Drs. Katie Niksich (DVM ’07) and Carlo Riolo (DVM ’06) both graduated from the MSU College of Veterinary Medicine. Since then, the pair have become a force for change within the veterinary medical profession.
Niksich and Riolo founded PAW Health Network, Inc., a veterinary clinic in Mosinee, Wisconsin, built upon the wide range of the human-animal bond. Their model of the human-animal bond is a spectrum representing all the different relationships and strength levels of those relationships that exist between humans and animals.
Riolo describes the human-animal bond spectrum as if it were a standard bell curve. On the left are animals that play higher functional roles, such as production animals and animals that aren’t considered pets. On the other end are the fully anthropomorphized animals that are considered equal family members, often referred to as “fur babies.” Then, in the middle of the bond-spectrum, lie most animal owners.
Through their practice, Niksich and Riolo aim not only to address the importance of the human-animal bond, but also the role it plays in the lives of animals, veterinarians, veterinary team members, veterinary medical students, and animal owners. “The veterinary industry has not openly accepted the versatility in the human-animal bond, nor is there even a uniform acceptance within a single practice,” says Riolo. “This communication needs to begin by establishing a level of uniformity within the profession.”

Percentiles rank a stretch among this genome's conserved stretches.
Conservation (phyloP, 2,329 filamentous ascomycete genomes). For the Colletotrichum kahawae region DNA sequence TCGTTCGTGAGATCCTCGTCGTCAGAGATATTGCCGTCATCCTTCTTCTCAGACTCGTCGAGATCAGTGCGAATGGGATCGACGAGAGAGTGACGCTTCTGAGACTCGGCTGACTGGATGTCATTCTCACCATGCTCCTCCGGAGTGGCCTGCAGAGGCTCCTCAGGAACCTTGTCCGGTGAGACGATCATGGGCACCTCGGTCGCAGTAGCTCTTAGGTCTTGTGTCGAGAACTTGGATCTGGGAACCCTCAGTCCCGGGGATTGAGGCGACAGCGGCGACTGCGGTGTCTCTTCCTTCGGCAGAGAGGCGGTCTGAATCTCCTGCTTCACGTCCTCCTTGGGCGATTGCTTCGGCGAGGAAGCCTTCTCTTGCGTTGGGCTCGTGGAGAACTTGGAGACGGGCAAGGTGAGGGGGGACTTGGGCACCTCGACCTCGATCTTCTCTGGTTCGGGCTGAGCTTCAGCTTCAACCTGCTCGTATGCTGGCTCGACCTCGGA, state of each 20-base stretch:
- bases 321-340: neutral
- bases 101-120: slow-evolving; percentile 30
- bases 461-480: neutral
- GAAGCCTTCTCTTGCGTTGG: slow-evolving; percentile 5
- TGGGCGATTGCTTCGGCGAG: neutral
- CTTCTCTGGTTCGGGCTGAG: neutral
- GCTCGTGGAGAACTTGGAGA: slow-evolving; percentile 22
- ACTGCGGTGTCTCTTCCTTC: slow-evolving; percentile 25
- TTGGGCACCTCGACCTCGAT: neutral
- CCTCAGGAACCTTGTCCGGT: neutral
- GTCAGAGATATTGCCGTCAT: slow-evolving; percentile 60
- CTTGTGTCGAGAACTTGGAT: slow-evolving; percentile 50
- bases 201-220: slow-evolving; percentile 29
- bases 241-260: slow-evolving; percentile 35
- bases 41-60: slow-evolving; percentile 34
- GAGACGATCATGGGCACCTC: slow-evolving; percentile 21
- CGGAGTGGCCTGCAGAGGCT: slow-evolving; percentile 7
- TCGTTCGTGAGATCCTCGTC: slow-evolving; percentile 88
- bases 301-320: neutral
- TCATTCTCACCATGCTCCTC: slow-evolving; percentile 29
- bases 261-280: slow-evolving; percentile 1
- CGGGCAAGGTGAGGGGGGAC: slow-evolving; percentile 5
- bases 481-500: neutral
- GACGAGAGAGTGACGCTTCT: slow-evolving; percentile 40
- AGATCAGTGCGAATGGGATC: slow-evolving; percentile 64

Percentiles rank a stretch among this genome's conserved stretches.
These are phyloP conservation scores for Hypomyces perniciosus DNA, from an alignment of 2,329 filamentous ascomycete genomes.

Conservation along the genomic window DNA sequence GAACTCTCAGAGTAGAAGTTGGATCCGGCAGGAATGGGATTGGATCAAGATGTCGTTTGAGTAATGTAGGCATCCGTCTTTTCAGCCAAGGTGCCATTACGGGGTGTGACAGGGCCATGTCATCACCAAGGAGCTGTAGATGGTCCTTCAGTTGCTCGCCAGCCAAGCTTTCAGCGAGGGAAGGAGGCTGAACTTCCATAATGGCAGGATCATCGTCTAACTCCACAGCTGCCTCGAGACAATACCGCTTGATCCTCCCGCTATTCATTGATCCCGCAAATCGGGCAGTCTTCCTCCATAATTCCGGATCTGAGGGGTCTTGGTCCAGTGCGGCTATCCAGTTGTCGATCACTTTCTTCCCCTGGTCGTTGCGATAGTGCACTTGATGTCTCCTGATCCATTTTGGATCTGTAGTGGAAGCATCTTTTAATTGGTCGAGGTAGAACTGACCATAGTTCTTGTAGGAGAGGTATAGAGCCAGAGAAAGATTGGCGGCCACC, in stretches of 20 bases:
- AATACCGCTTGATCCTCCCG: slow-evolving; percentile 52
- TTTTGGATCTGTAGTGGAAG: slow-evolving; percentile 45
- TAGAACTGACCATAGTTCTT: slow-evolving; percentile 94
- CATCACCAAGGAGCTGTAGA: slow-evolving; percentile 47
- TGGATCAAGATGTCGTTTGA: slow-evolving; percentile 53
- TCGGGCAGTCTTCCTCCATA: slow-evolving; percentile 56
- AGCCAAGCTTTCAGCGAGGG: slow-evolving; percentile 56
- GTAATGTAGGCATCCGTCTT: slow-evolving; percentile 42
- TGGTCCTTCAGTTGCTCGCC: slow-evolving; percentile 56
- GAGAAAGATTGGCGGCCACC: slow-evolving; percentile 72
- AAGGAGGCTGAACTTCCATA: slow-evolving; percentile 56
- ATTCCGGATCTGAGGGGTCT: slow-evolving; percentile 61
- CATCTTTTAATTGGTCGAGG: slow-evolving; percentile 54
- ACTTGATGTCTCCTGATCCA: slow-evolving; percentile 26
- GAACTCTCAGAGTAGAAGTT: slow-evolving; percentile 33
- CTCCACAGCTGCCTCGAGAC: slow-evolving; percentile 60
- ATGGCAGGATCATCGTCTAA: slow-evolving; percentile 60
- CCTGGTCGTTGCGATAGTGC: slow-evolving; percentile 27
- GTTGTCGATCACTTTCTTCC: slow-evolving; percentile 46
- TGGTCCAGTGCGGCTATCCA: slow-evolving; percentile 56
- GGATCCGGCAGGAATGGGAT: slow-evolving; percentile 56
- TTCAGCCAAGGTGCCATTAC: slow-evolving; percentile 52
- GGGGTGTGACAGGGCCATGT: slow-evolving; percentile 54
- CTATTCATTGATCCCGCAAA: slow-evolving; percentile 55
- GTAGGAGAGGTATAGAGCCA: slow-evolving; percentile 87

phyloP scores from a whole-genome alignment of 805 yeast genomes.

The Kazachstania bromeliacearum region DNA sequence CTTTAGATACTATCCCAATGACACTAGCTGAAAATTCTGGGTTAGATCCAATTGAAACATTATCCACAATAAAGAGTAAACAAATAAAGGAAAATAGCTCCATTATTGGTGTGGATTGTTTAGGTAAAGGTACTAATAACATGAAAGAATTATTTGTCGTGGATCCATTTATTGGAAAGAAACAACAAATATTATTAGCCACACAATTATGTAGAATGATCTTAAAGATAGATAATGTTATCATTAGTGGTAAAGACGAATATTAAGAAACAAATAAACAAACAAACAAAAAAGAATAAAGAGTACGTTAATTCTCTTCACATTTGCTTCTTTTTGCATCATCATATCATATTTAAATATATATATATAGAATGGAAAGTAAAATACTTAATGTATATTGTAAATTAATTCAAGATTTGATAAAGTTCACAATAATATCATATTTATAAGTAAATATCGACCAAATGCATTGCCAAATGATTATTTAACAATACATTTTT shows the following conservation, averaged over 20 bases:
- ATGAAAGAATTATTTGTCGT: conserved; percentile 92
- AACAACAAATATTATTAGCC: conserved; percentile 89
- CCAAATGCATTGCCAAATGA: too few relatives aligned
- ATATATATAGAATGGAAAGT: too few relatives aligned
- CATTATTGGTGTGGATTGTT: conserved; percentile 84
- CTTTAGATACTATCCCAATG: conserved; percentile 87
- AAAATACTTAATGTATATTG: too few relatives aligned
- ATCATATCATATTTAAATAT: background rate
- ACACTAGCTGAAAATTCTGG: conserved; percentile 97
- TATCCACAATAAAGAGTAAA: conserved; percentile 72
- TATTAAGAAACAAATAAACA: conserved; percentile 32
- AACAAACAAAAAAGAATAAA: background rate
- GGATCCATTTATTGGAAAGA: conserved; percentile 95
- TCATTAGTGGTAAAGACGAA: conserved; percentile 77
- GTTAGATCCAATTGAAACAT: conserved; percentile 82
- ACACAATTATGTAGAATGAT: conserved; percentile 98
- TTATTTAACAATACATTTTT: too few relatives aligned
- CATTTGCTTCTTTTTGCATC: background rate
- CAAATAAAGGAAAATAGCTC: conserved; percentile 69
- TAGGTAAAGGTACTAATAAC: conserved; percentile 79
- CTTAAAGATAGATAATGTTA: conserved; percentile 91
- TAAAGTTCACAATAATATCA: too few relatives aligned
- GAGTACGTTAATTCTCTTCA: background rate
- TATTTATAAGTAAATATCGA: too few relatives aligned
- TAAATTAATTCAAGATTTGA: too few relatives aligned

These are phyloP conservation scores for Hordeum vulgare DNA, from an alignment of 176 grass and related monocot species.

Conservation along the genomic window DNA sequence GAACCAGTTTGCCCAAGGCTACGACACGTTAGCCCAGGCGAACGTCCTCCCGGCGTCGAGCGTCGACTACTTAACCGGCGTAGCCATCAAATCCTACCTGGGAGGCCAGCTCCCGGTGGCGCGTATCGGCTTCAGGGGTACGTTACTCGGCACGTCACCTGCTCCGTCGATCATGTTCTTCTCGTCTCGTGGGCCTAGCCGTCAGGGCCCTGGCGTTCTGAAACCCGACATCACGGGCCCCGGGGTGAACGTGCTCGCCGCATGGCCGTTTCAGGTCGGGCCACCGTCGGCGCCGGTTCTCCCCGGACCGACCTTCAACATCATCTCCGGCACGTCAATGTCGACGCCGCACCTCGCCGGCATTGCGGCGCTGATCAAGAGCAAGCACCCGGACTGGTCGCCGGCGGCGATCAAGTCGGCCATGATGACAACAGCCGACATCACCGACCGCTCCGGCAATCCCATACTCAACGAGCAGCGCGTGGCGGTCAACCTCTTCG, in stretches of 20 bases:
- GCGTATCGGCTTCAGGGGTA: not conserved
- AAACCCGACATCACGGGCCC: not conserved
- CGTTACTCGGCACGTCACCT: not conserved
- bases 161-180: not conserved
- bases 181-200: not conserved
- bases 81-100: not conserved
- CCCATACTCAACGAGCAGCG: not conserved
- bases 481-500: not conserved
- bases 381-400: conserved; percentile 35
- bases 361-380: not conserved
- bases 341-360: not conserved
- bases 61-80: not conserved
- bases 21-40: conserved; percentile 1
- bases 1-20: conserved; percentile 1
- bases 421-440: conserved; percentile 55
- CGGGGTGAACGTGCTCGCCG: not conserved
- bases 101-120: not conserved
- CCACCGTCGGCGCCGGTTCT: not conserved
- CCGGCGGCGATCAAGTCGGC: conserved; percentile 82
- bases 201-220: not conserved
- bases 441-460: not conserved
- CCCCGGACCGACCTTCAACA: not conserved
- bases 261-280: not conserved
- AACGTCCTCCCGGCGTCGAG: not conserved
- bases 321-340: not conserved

Within the veterinary medical industry, each veterinary practice has aligned within a particular band of the bond spectrum. “Whether bond-aligning left or bond-aligning right, the clinic’s alignment drives the clinic’s culture. Anyone with clinical experience will agree that the alignment between members of the staff—and even between the caregivers—is not unanimous,” says Riolo. “This lack of bond uniformity results in animosity when individuals place their personal beliefs onto one another and try to force each other to believe their individual alignment. In the end, these differences affect the wellbeing of the team and create a clinic culture that negatively impacts our unified accountability to the patient.”
PAW Health aims to redefine the perspective on pet ownership and the veterinarian-patient-client relationship by taking a comprehensive and inclusive approach to veterinary healthcare. The practice was founded by creating a veterinary healthcare team with absolute equality between all members; it removed the traditional medical hierarchy. “We need to regain our collective accountability to the patient,” he continues, “and we have done that by unifying a team with individual responsibilities that supports the pet owner’s role within that team, which is why refer to pet owners as caregivers.”
The mission of PAW Health reflects the human-animal bond, and states that the animal is technically both the patient and the client. PAW Health treats these patients by educating their caregivers to maintain continuity of care throughout the patient’s life. At PAW Health, an acknowledged partnership between the practice and caregivers is at the root of the team’s ability to provide excellent care.